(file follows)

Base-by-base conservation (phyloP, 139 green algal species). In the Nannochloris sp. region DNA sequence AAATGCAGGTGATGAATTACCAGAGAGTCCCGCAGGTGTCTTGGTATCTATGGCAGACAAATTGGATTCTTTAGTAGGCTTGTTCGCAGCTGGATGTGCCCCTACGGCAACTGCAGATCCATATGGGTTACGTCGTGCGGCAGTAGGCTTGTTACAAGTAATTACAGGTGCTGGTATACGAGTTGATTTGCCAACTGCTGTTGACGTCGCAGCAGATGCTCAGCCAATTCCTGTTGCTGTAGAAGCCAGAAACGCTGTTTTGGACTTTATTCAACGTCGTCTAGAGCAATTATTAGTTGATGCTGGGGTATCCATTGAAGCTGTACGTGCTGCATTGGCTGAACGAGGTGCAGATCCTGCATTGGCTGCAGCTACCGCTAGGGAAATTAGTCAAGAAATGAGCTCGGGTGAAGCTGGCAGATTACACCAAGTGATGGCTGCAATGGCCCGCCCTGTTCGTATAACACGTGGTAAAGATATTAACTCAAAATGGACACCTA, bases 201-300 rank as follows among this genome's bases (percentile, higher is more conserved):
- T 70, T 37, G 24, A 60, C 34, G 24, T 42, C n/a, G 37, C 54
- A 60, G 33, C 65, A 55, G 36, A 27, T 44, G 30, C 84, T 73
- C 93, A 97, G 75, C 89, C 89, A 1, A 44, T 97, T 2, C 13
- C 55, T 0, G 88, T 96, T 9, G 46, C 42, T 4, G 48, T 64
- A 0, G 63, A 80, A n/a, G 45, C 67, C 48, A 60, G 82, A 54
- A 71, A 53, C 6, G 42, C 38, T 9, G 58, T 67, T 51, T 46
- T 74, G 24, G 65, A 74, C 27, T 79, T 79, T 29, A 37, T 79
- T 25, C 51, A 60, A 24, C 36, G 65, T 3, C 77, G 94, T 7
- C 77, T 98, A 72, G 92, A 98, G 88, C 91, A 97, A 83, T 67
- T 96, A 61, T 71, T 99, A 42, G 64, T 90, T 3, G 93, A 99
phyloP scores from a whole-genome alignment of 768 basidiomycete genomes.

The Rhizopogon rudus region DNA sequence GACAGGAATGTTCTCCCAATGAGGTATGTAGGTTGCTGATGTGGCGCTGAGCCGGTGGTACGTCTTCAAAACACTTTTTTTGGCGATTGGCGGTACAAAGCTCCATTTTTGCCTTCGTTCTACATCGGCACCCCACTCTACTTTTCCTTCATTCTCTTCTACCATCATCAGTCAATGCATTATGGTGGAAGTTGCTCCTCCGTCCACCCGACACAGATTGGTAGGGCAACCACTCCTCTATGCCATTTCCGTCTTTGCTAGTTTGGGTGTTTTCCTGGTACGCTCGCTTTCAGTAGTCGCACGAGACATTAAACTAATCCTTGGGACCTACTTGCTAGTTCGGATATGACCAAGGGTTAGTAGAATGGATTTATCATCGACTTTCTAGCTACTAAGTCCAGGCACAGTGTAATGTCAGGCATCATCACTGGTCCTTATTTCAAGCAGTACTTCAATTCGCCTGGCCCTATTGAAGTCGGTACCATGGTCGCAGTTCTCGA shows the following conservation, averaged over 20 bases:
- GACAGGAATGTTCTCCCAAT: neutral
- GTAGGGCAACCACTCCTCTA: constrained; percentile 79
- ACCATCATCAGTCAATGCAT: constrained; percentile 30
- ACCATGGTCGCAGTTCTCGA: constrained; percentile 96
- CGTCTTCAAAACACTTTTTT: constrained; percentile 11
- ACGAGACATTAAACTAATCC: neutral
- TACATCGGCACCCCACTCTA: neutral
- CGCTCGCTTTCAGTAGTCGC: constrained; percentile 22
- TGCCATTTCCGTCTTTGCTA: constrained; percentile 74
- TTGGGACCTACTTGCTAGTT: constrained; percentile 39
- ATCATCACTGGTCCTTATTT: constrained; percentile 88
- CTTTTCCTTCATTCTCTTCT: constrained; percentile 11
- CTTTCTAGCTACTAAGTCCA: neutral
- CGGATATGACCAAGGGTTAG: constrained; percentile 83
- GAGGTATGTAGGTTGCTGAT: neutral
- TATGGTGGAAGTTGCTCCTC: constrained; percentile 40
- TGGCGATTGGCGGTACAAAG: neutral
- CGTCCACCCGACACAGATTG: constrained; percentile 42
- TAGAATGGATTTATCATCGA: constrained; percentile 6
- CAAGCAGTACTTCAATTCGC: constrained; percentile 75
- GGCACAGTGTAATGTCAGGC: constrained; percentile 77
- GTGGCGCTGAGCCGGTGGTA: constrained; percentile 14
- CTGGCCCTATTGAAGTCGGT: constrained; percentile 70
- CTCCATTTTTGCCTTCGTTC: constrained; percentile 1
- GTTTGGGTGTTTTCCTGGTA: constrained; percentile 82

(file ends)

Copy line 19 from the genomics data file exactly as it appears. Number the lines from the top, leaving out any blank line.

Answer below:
- ACGAGACATTAAACTAATCC: neutral